While many Americans made their own bread at home during the COVID-19 pandemic—nurturing sourdough starters—retail bread prices were steadily rising, US Bureau of Labor Statistics (BLS) data of prices in urban areas show. While all white bread prices have risen 3.2% from January 2020 to March 2021, prices of pan white bread—the ubiquitous, rectangular on the bottom round on the top loaves—soared 12.95%.
Where bread prices have increased the most
The price increases haven’t been evenly spread across the country. Pan white bread prices in the northeast increased 27.4% from January to June 2020. By February 2021, the cost of pan white bread in the northeast went even higher, increasing another 9% and reaching its highest level since February 2012. Before the pandemic began, a pound of pan white bread cost $1.20 in the region and now costs around $1.60.
The midwest, where much of the US’s wheat is grown, also saw pan white bread prices rise in urban areas. Prices grew from $1.28 per pound before the pandemic to $1.45 in March, a 17% increase. The south and west regions of the US saw prices fall but loaves are still more expensive than before the pandemic.
Why the price of bread is going up
Higher logistics and labor costs due to COVID disruptions have most likely created higher costs of producing the bread which gets passed on to consumers through higher prices. “We are watching the potential for additional inflation for food as energy prices and labor costs continue to rise in conjunction with higher commodity volatility,” said Robb Mackie, president and CEO of the American Bakers Association.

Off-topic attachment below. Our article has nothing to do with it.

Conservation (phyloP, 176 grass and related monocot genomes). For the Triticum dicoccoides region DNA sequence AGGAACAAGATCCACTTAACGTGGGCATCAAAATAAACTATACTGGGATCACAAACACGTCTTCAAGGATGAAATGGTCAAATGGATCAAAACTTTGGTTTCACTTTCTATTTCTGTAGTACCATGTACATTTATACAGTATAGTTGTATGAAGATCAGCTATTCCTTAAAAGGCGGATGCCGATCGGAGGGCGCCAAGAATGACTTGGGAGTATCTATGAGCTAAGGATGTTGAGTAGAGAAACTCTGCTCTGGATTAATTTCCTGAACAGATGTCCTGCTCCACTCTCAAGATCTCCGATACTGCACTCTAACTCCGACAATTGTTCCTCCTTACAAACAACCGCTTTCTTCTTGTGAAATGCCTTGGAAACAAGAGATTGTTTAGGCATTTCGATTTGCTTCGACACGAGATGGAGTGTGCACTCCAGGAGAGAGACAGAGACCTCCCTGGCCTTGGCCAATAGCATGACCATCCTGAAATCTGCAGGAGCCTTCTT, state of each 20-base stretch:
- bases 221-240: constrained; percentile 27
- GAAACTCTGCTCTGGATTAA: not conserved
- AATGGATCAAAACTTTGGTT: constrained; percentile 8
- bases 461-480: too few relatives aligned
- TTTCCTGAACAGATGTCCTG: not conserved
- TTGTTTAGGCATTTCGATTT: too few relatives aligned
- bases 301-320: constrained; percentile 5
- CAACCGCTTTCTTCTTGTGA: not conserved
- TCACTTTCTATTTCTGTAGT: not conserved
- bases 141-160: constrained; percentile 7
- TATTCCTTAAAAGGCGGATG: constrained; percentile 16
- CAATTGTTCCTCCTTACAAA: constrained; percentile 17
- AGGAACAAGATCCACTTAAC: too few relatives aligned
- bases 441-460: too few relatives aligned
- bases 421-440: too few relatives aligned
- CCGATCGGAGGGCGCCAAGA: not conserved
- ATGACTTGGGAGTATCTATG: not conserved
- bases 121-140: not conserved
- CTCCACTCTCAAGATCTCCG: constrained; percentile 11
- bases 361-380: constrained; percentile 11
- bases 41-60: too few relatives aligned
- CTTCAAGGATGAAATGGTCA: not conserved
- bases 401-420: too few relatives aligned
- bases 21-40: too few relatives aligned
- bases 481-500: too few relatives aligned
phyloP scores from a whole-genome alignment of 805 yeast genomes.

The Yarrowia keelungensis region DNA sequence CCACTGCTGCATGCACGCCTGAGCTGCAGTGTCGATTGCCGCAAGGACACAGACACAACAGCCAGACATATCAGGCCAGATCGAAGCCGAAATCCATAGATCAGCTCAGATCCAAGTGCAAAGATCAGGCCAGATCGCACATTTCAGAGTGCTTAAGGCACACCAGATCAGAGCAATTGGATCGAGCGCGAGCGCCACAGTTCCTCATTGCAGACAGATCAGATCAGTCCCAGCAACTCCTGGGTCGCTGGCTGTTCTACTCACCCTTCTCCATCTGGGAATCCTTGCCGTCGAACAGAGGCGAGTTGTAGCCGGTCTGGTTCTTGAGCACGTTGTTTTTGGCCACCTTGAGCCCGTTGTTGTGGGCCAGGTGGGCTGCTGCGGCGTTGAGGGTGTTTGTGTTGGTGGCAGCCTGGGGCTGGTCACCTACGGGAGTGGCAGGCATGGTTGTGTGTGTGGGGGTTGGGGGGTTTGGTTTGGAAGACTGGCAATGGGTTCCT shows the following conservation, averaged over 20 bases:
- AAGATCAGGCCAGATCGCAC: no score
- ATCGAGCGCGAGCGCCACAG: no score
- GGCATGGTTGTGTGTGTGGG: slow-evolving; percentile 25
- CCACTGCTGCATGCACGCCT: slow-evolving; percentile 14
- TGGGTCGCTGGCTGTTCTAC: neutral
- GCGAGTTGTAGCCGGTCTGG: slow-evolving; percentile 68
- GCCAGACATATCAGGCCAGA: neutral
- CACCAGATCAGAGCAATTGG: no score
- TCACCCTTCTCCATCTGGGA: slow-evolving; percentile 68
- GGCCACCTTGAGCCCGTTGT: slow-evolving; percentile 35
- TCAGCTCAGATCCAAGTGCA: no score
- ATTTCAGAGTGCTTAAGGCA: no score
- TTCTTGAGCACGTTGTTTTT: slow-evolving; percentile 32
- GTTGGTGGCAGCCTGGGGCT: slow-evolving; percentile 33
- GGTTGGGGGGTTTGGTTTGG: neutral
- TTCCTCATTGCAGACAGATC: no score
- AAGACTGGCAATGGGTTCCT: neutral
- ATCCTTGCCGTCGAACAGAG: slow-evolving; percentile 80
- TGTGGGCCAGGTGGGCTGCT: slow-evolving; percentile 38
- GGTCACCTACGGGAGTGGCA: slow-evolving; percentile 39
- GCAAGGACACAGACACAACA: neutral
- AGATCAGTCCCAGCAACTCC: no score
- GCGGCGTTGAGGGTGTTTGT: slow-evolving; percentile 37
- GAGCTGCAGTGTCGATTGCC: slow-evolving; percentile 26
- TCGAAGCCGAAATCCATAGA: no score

Some of the recent rise can also be attributed to higher costs for commercial bread makers. While wholesale flour prices initially fell in the first half of 2020, they’re up 9.9% since August, the BLS’s producer price index shows.
Inflation is a growing concern in the US with the fear of basic products becoming more expensive. In the first three months of 2021, egg prices rose 10.8%, beans rose 1.8%, and tomato prices fell 8.3%, according to data recently released by the BLS. However, groceries are just one small component of the average US consumer’s spending. Since the beginning of the pandemic, all US prices are up 2.4% on average.